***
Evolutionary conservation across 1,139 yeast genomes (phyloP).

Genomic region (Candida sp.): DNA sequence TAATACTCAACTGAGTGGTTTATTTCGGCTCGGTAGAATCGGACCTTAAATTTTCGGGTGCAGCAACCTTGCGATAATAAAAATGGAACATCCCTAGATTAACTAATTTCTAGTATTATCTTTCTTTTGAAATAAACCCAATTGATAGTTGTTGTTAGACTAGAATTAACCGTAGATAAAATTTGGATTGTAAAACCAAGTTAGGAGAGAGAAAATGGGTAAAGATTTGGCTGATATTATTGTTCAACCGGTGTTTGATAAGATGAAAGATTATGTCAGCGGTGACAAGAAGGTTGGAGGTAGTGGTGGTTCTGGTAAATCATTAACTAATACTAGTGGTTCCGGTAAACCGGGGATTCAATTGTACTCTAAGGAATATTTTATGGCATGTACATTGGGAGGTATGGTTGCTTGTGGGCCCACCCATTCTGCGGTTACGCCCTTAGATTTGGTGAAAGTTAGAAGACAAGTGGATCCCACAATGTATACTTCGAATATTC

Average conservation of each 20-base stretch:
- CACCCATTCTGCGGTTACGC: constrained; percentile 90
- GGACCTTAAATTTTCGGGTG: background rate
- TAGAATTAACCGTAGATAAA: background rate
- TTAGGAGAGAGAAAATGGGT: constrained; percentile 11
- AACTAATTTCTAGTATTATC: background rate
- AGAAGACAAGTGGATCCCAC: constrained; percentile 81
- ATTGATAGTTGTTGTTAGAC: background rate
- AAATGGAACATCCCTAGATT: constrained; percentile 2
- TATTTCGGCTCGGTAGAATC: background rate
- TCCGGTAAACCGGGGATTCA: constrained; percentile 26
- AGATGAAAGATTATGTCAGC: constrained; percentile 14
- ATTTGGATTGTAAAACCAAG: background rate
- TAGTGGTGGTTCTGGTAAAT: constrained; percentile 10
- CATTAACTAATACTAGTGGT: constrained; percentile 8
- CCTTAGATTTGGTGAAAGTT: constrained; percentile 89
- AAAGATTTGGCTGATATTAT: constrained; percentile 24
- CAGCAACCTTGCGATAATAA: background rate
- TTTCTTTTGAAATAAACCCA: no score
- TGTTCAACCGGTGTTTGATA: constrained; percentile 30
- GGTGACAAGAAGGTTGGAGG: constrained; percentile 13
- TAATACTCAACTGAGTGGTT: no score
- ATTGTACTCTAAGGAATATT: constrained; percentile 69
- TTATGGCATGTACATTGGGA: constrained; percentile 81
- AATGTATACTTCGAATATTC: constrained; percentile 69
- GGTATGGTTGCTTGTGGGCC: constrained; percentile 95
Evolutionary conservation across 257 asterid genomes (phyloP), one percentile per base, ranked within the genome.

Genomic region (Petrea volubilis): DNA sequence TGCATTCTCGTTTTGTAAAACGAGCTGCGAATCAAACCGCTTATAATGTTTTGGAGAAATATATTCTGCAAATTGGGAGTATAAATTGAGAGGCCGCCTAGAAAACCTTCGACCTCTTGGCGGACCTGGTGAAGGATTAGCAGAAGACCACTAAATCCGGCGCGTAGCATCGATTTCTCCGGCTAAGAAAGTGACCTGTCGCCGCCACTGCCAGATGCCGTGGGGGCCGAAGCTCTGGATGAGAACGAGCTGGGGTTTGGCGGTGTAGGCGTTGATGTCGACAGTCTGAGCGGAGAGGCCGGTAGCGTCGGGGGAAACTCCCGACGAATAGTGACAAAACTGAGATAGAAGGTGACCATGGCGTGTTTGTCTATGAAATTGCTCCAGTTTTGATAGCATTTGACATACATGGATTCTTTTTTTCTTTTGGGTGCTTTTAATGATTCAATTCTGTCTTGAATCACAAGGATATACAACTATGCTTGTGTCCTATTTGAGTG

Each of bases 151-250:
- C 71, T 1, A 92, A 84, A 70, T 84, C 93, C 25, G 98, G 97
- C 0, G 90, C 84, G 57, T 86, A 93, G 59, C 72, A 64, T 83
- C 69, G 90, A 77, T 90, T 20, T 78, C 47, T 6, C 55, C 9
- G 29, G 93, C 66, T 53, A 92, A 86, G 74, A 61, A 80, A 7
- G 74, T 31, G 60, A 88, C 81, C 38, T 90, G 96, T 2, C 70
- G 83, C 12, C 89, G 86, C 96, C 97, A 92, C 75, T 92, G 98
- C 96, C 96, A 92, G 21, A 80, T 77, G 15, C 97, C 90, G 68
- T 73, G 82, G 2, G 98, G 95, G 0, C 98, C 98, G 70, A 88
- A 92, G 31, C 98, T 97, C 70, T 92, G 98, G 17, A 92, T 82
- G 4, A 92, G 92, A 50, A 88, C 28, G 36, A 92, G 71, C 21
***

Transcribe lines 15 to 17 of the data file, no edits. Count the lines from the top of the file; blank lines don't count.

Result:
- ATTTGGATTGTAAAACCAAG: background rate
- TAGTGGTGGTTCTGGTAAAT: constrained; percentile 10
- CATTAACTAATACTAGTGGT: constrained; percentile 8